JPMorgan Chase (JPM) is the largest U.S. bank by assets, with $2.39 trillion at the end of the first quarter. Its most recent quarterly noninterest expense to average assets ratio was 2.67%, according to SNL Financial LC. Overhead to average assets was 2.84% in the first quarter of 1995, when JPMorgan's predecessor, Chemical Banking Corp., had $185 billion in assets. Since then, assets have increased by 1,190% but OH/AA fell only 6%.

With few exceptions, that's the story for large banks. Assets balloon and the overhead ratio falls either slightly or not at all. Sometimes it rises.

Of the 25 U.S. depository institutions with more than $25 billion of assets, the last four quarters' median OH/AA ranges from 0.81% at Hudson City Bancorp (HCBK) – a thrift; several of the large thrifts run leaner than the largest banks – to 4.27% at First Horizon (FHN). Line these institutions up in size order and you'll see that despite the huge difference in assets between the top four and everyone else, there's no OH/AA advantage to being big. The $65-billion asset Comerica (CMA) has essentially the same OH/AA ratio (2.66%) as JPMorgan Chase (2.65%).

So where are the promised cost economies of scale?

It's an important question, because belief in them is a key motivator for serial acquirers. It's hard for bank stock investors to be overjoyed about the 6% to 7% organic asset growth (best case) that banks deliver over the long run, because that translates into only 6% to 7% long-run earnings growth, excluding improvement in returns on equity, sensible acquisitions or stock buybacks. But if a bank could lower its OH/AA ratio even by 5% every time it doubled its asset size (say from 3% to 2.95%, and on from there), a doubling of assets would translate into 118% earnings growth. And that would be a powerful motivator to get big, fast.

But the savings just aren't there.

It's difficult to figure out precisely why, because large banks have unique business mixes and geographic footprints, complicating comparisons of a specific cost item such as how much it costs to build, staff and maintain a branch. It seems logical to assume technology costs would provide scale economies. Other costs, like advertising, might suffer diseconomies. Citigroup (NYSE: C) will spend $41 million over five years to be the lead sponsor of the "Citi Bike" rental bike program in New York City. It will spend $400 million over 20 years to have its logo on the New York Mets' Citi Field. The largest banks may very well be engaged in an arms race with respect to branches. I live in Manhattan, and I continue to be perplexed by the locations of bank branches. On Broadway between 57th and 58th Street, a short block, there are HSBC (HBC), Bank of America (BAC) and Chase branches. Citibank, TD Bank (TD) and Wells Fargo (WFC) branches are one block away. What other businesses in New York City are clustered like that, aside from Starbucks?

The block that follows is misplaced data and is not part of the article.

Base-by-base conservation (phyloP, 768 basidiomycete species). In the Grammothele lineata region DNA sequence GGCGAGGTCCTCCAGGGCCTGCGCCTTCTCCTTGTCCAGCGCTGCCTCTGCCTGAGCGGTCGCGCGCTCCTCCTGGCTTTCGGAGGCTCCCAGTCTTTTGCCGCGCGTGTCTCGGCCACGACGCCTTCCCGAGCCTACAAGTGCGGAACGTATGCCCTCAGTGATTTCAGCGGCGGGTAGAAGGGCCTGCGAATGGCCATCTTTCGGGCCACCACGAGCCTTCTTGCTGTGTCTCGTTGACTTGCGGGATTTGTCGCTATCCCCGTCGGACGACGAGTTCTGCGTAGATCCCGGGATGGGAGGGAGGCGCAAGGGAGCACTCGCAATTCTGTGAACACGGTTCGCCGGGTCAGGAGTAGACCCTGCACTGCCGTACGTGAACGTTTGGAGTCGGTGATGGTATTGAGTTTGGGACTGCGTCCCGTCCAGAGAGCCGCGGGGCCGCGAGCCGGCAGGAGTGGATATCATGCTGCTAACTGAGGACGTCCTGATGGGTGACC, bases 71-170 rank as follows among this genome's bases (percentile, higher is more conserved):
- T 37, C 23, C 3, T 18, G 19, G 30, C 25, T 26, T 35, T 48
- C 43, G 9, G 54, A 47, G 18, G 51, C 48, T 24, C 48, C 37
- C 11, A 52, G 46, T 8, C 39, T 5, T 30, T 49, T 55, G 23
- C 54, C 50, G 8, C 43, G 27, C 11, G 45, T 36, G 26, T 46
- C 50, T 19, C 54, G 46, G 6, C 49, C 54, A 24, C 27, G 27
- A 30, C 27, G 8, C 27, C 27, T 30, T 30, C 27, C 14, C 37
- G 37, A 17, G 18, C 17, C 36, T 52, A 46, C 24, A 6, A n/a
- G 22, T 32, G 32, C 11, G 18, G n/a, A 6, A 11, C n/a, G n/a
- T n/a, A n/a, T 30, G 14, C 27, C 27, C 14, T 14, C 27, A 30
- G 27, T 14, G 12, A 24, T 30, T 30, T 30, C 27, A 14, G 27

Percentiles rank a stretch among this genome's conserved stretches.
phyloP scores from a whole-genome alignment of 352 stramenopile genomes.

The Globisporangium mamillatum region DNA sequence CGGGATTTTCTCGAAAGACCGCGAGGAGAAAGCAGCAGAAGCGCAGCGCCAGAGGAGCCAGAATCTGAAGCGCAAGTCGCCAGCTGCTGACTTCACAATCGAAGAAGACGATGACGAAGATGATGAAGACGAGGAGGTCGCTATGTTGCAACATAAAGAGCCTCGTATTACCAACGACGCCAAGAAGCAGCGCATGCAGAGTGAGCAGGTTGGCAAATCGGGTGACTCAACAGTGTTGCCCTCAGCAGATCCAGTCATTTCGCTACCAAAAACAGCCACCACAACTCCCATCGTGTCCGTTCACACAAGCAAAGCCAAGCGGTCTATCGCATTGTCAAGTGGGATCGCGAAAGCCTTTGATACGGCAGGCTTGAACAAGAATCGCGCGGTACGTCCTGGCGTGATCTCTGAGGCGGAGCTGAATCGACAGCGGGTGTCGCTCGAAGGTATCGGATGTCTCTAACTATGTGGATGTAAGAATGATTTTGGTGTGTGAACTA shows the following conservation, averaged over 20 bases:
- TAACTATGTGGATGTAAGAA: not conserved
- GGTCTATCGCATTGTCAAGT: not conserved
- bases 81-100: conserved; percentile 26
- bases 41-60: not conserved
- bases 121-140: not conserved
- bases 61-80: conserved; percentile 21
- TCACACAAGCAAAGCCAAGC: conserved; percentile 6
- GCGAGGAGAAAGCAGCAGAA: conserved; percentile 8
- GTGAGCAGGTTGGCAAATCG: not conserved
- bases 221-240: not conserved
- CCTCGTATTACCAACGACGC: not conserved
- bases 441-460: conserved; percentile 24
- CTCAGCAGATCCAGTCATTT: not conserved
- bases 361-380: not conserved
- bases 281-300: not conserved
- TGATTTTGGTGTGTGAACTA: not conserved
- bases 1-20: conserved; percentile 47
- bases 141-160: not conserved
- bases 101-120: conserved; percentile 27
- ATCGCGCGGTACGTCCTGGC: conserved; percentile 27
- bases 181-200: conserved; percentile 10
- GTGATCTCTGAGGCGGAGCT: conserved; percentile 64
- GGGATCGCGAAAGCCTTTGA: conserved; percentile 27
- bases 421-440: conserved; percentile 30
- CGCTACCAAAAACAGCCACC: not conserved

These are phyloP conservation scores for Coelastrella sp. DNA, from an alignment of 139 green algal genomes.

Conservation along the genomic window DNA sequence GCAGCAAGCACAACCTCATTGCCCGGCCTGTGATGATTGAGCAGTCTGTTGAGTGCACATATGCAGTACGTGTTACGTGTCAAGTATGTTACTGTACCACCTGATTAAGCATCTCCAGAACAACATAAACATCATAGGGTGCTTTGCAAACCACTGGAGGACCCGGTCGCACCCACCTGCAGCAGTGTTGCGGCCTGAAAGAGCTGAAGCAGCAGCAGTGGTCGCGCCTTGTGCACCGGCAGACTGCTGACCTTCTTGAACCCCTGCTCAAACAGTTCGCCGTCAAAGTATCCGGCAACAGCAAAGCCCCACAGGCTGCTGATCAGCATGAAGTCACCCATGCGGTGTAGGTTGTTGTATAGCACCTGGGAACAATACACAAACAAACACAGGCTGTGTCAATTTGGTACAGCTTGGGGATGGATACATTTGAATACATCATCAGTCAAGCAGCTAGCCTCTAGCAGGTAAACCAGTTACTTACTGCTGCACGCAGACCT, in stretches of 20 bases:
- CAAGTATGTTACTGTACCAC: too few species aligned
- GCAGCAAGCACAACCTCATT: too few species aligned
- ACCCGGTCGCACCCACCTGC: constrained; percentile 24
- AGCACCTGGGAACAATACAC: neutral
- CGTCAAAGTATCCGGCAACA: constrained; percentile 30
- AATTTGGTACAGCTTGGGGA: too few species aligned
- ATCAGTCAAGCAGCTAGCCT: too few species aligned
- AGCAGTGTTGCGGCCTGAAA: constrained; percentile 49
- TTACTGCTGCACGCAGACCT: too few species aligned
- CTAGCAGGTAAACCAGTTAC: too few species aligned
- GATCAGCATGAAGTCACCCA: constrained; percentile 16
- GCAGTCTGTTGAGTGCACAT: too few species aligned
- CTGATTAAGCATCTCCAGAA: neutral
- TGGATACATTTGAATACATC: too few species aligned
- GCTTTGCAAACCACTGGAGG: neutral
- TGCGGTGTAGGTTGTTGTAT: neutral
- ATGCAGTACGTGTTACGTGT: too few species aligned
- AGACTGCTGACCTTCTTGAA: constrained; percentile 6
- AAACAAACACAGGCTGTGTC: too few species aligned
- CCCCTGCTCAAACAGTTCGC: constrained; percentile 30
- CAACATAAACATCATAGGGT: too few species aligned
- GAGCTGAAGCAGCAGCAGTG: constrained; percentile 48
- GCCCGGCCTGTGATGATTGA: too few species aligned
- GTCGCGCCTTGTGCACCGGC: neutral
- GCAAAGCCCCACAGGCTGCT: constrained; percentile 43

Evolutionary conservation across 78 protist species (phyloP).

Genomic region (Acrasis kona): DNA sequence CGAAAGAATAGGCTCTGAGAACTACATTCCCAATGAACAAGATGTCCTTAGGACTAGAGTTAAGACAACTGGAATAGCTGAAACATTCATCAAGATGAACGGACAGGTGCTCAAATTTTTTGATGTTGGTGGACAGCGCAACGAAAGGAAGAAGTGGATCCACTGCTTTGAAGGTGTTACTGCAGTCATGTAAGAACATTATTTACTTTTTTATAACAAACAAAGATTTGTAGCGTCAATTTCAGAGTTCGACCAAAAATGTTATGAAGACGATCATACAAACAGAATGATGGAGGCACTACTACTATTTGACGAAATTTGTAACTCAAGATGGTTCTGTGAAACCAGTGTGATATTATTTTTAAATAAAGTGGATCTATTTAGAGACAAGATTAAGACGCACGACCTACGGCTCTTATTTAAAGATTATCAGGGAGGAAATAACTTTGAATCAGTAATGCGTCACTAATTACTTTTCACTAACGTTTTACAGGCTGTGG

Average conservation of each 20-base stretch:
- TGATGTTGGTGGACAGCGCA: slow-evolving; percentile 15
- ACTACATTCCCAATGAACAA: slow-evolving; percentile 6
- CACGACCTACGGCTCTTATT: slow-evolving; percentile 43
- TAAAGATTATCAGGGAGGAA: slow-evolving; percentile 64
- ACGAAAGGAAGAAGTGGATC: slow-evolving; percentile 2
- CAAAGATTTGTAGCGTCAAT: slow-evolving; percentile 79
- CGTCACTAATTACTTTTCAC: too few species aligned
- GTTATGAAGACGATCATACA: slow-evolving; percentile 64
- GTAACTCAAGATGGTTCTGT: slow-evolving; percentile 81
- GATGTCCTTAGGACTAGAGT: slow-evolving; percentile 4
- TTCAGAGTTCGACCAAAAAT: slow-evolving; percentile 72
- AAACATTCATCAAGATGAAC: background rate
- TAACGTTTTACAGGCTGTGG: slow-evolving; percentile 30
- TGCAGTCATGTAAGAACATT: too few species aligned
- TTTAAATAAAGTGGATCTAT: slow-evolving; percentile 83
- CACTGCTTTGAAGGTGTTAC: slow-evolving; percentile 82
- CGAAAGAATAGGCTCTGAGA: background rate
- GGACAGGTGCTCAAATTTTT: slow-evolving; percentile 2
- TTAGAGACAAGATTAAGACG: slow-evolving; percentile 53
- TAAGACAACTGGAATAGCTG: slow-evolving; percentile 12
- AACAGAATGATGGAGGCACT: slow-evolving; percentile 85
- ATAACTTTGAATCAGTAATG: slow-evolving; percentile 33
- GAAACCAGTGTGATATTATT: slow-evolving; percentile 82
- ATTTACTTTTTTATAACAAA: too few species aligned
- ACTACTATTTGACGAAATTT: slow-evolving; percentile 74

Smaller banks' management teams seem irritated by the large commitment of time and money to comply with Dodd-Frank and other regulations. But their OH/AA ratios haven't yet shown a material increase. Maybe they will. Hoping that this increase will motivate small banks to sell seems like wishful thinking. There are still about 7,000 banks and thrifts in the U.S., most of them tiny. You have to wonder why the large banks haven't simply driven the small ones out of business. Amazon has wreaked havoc on the book retailing business, has played a role in the destruction of the music retailing business, and has turned its sights to other businesses, all because of its ability to exploit scale and efficiency as competitive advantages.

I suspect that if an Amazon, an Apple or a Walmart were to enter the banking business, they'd be game changers, even though they'd be starting from scratch. Irrespective of what the management teams of large banks may think, I don't think retail consumers of banking services perceive one large bank as being meaningfully better than another. There's no Coke vs. Pepsi or iPhone vs. Android battle from the banking consumer's standpoint. Maybe banks realize this, and that leads them to focus on getting bigger, with the hope that this will somehow make them better.

So if a bank can't lower its overhead ratio in the long run, then it can't improve its return on assets either. Meaningful revenue economies of scale simply don't exist. So that means a bank can't improve return on equity either, unless it employs increasingly aggressive leverage. And low ROE constrains asset growth.

So, exactly what problem does acquisition-fueled growth solve?

Harvard Winters, a former investment banker, writes research on banks.